In the summer, a geothermal system absorbs heat from the home and transfers it to underground loops. Cool water returning from the ground brings cool, dehumidified air conditioning to the home.
In the summer, a geothermal system absorbs heat from the home and transfers it to underground loops. Cool water returning from the ground brings cool, dehumidified air conditioning to the home.

Green is hot, at least as far as residential building is concerned. A 2016 study from Booz Allen Hamilton for the United States Green Building Council found that green building construction growth currently outpaces general construction and will continue to do so through 2018, with LEED residential at a year-over-year growth of 31.1 percent from 2015 to 2018.

A growing number of residential builders aiming to build green are looking more closely at geothermal heat pump systems, a technology that uses the earth’s thermal properties in conjunction with electricity as an alternative to traditional HVAC and water heating systems. The technology lowers water, sewer and energy costs over time as well as reduces greenhouse gas emissions.

This technology is slowly being implemented in new construction; for example, Whisper Valley, a new 7,500-home master-planned net-zero community in Austin, Texas, will be equipped with geothermal heat pumps to save on future energy costs. In addition, production builder Bozzuto recently opened one of the first geothermal-standard communities in the country ,Sage at Maple Lawn.

So if builders recognize that geothermal heat pump systems can be integral parts of a green home, why aren’t more using them? Most say that is comes down to the upfront costs: The massive system relies on installing a ground loop heat exchanger, a complex web of pipes that snakes hundreds of feet beneath the ground to heat and cool the water within a geothermal system. Installing it can represent as much as 60 percent of the total cost of the system, making it a difficult check to write.

To eliminate this barrier, three new kinds of partnerships have emerged that give builders more options for installing geothermal technology. They are:

Third-Party-Owned Geothermal Loops. This partnership is similar to a power purchase agreement (PPA) with a utility provider, but instead, the third party begins a thermal power purchase agreement and enters into a 20- to 25-year contract to own and operate the geothermal system. This third-party provider forms a special purpose entity that owns the energy-producing asset and essentially becomes a mini utility that sells to the end user at a specific rate.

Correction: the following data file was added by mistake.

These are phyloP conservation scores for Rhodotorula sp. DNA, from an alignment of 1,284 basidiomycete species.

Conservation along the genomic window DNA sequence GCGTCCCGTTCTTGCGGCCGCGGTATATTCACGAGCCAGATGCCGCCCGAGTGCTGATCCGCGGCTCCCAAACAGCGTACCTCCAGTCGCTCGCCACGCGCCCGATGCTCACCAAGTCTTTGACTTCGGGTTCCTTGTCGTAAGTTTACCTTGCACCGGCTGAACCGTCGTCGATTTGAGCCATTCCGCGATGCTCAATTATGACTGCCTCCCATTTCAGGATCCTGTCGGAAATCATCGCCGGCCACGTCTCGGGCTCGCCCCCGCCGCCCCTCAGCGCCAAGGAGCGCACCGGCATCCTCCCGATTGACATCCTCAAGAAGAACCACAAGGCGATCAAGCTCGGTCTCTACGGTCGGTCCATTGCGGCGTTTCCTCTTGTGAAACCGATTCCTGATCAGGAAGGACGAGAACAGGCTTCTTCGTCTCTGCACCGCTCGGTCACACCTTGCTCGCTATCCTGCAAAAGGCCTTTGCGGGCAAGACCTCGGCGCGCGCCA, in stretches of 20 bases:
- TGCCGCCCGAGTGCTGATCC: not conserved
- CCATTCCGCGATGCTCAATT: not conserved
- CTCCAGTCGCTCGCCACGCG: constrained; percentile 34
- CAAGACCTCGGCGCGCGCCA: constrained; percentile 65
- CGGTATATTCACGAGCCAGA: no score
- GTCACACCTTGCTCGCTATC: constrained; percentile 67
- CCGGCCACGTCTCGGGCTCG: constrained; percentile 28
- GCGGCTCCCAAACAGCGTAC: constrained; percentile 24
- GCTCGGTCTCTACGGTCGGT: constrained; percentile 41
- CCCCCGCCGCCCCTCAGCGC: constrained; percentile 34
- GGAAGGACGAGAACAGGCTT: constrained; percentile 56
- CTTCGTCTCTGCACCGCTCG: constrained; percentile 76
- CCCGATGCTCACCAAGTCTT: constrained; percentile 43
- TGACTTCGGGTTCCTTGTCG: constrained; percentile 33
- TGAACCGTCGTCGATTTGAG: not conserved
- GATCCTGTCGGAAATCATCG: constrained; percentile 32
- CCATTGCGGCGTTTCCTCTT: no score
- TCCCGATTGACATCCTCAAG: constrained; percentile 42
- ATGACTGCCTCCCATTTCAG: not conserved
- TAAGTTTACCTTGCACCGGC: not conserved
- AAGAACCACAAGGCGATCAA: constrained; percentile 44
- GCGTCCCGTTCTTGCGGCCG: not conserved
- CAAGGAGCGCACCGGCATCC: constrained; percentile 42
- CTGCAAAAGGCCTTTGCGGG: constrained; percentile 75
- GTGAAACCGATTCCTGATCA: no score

The homeowners incur no upfront costs for the geothermal system, as the ground loop infrastructure is pre-installed through the community. Homeowners enjoy peace of mind with an extended warranty and no maintenance costs for the first three years.

Utility-Owned Geothermal Loops. This type of partnership allows a third-party utility to install the loop system and lease it back to the end user. In this scenario, the geothermal contract to use the eco-friendly utility remains tied to the property, which is billed as a line item on the end user’s monthly bill, just as if the utility provider were billing the property for traditional heating resources.

At Sage at Maple Lawn, Bozzuto’s customers can defer associated upfront costs through geothermal utility provider Orca Energy. This benefits both the utility and the customer; it is considered a “rate recoverable” long-term asset to the utility, while the customer has a system that delivers proven comfort from a distributed energy resource.

Third-Party-Owned Loops with Utility Participation. This hybrid partnership is similar to both the utility and third-party-owned models, but in this instance, the utility collects the energy payment rather than the third party. The utility takes a small percentage of the profits from the third party and gives the end user some added security.

In all three of these partnership scenarios, a geothermal unit has two main benefits. First, the renewable energy aspect allows the utility or third party to use Business Investment Tax Credits and other federal incentives, further driving down the cost of installation. Second, because the technology is more energy-efficient, end users can expect a much lower utility bill.

While developers and contractors have recognized the ecological and economic importance of installing geothermal systems, the upfront investment continues to be daunting. With these new options, however, builders can now partner with utility providers, third-party ownership models or a creative mix of both, meaning geothermal systems may soon transition from novelty to normality.

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